Review: The Twelve by Justin Cronin

Title: The Twelve
Author: Justin Cronin
Pages: 568
Genre: Fiction, Dystopia, Apocalyptic, Post-Apocalyptic
Source: Owned Print

Rating: A+

Review: This second book in The Passage Trilogy is just as good as the first, if not better, but in a different way. It’s actually a little difficult to compare the two. The Twelve is both a continuance of the first book as well as an enhancement to it. We meet up with our favorite characters once again, but also some minor characters develop into major characters and we get to know a lot more about some of the major players in what’s to come.

In the beginning, we get a quick synopsis of the first book, and then we dive into scenes from the beginning of the pandemic, when things were just starting to get really ugly. It’s a very personal and in-depth view of the different ways in which people were impacted. In many respects, it doesn’t feel as quick-paced and action-oriented as the first installment (though there is some of that, too), but the pace was just right for me.

During these after years, when the world is trying to recover from an unimaginable disaster, there are a lot of bad things happening. In every dystopian novel or movie, there are always those who take advantage of the situation and create a hostile environment where people are enslaved or get hurt in horrific ways, and we see that in The Twelve. But what I really appreciate is Cronin’s respectful handling of these situations. He addresses the horrors that happen, impresses upon the reader how it impacts the victims, but he does so in a way that gets the point across without being unnecessarily graphic. Sometimes graphic scenes of that nature are called for, but I’m glad that Cronin realized they wouldn’t benefit the story.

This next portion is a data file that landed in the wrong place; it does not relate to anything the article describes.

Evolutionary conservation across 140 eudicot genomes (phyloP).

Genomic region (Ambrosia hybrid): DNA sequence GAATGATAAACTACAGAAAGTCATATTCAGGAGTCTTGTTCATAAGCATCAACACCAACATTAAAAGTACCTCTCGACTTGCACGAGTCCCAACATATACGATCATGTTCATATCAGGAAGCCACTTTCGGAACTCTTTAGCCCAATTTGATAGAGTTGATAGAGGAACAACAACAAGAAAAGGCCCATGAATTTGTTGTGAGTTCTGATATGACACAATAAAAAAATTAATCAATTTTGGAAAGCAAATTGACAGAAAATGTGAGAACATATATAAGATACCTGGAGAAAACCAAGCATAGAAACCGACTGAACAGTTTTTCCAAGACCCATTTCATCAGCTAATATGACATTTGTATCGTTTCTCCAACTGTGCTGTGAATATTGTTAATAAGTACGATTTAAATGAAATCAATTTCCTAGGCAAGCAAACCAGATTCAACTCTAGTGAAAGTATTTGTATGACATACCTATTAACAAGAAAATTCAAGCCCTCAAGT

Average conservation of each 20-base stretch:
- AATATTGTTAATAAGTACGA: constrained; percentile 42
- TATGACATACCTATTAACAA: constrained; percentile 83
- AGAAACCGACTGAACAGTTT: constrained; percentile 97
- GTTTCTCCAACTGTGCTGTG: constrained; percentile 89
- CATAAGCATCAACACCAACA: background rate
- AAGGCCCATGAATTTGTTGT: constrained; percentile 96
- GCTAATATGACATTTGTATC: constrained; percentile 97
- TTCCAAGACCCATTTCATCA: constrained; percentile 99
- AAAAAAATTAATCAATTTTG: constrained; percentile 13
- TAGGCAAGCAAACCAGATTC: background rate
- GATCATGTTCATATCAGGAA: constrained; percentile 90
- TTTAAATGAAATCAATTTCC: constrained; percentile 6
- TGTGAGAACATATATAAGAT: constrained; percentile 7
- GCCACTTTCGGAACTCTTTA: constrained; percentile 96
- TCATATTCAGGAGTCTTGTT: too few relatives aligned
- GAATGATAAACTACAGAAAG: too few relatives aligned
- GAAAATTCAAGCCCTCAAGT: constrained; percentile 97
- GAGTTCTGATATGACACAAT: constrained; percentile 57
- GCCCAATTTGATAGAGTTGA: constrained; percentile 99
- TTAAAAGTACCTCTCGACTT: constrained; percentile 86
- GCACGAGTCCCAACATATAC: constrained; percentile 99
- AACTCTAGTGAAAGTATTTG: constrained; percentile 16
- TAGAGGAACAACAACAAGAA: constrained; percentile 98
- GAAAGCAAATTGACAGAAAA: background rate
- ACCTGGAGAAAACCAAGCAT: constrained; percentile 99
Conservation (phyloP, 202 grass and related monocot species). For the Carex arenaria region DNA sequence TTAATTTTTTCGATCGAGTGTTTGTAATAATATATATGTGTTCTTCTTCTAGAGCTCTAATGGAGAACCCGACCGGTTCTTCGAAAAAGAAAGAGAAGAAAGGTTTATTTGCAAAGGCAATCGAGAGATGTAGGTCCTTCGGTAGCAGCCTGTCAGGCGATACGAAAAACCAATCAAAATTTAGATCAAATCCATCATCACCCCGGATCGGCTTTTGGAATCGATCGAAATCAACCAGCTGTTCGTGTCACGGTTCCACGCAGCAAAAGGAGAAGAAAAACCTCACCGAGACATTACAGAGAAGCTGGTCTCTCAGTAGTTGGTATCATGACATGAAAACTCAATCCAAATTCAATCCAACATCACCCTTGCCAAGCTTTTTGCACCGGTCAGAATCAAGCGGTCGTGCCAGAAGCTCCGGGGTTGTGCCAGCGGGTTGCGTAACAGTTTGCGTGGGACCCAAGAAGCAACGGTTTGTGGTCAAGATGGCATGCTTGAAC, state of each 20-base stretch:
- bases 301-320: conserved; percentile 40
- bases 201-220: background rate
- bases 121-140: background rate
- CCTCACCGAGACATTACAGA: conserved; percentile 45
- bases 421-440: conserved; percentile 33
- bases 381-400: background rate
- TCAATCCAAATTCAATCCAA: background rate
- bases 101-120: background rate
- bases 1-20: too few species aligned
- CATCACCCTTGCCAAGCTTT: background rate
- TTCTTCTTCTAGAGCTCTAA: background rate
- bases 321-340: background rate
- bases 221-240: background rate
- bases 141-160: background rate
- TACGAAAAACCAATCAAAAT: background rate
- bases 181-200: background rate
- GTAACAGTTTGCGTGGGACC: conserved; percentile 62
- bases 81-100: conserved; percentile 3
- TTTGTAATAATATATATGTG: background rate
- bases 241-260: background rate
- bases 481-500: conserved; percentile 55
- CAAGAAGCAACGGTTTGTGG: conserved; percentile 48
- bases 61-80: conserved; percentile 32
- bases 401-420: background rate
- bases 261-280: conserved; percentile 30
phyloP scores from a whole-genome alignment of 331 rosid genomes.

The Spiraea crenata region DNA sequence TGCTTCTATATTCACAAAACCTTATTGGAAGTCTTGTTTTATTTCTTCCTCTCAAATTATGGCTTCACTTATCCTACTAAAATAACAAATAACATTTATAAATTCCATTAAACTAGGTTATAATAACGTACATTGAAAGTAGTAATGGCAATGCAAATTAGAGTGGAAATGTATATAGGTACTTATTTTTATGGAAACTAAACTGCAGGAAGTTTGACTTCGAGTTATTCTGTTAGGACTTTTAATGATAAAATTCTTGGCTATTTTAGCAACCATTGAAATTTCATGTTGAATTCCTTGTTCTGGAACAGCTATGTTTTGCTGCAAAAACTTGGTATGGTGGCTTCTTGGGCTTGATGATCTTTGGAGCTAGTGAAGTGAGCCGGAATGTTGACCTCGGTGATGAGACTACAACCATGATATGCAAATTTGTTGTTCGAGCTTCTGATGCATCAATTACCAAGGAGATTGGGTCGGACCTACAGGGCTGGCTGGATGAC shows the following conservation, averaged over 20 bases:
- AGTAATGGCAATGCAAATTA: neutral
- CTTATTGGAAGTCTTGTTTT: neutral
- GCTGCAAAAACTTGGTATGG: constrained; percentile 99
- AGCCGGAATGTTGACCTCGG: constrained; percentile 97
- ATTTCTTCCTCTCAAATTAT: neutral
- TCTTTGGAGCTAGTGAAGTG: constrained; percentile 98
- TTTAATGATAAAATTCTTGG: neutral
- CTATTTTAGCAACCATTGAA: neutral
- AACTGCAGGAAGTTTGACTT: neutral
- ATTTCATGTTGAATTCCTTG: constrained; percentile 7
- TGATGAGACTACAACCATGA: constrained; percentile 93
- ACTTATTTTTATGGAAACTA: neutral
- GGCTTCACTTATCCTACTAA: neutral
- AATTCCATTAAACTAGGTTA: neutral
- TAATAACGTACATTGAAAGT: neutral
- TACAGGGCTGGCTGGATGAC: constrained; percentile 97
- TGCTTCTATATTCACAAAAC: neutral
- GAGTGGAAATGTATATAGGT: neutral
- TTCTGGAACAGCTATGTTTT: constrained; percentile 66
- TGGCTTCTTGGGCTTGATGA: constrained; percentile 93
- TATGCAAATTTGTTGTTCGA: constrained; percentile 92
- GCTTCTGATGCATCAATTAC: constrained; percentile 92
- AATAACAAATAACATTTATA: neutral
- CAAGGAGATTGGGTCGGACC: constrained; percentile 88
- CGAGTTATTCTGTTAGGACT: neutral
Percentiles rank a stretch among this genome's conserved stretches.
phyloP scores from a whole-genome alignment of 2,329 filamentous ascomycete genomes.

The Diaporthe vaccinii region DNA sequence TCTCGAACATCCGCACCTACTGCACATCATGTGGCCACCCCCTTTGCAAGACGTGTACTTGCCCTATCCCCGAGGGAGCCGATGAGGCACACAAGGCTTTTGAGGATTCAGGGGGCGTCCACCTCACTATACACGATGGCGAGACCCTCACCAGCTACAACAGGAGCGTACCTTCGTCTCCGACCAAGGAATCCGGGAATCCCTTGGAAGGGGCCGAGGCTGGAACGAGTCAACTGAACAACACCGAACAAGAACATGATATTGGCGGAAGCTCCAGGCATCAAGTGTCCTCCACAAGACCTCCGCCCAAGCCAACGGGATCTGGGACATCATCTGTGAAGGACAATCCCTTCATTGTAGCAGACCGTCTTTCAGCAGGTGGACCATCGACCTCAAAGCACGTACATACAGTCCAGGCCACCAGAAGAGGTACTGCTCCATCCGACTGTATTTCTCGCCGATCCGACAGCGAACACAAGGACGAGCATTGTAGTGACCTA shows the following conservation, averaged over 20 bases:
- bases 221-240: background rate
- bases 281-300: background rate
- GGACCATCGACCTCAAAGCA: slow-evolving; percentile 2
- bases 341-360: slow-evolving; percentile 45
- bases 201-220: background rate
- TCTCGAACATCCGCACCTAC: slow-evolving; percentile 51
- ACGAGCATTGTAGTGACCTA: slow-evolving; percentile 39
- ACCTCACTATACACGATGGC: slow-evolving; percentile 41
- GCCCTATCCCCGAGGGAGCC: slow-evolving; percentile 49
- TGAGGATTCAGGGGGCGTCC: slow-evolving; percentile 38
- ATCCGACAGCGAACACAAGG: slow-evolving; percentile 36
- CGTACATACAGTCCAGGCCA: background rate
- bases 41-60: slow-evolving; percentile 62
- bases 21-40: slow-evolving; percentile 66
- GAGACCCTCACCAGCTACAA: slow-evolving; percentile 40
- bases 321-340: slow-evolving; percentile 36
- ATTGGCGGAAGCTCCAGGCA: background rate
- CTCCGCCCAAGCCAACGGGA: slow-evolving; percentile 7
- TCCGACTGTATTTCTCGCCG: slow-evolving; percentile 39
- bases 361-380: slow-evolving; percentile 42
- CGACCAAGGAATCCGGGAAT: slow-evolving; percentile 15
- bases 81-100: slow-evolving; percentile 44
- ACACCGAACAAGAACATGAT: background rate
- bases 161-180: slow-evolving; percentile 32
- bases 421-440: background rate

At the end of The Passage, there was no doubt that I would read The Twelve because a) the first installment was so amazing and b) something horrible had happened to some of my favorite characters and I really needed to know what came next. The Twelve ends in a much more positive way and I feel good about where the characters were left, but a) how could I NOT finish the trilogy when the first two were so phenomenal and b) there are a lot of unanswered questions, and I’m naively hoping that I’ll get answers to most of them in The City of Mirrors, which is being released in May. A review of that is coming soon!

Definitely recommend reading The Twelve if you’ve already read The Passage, and if you haven’t read The Passage, I highly recommend you get right on that.

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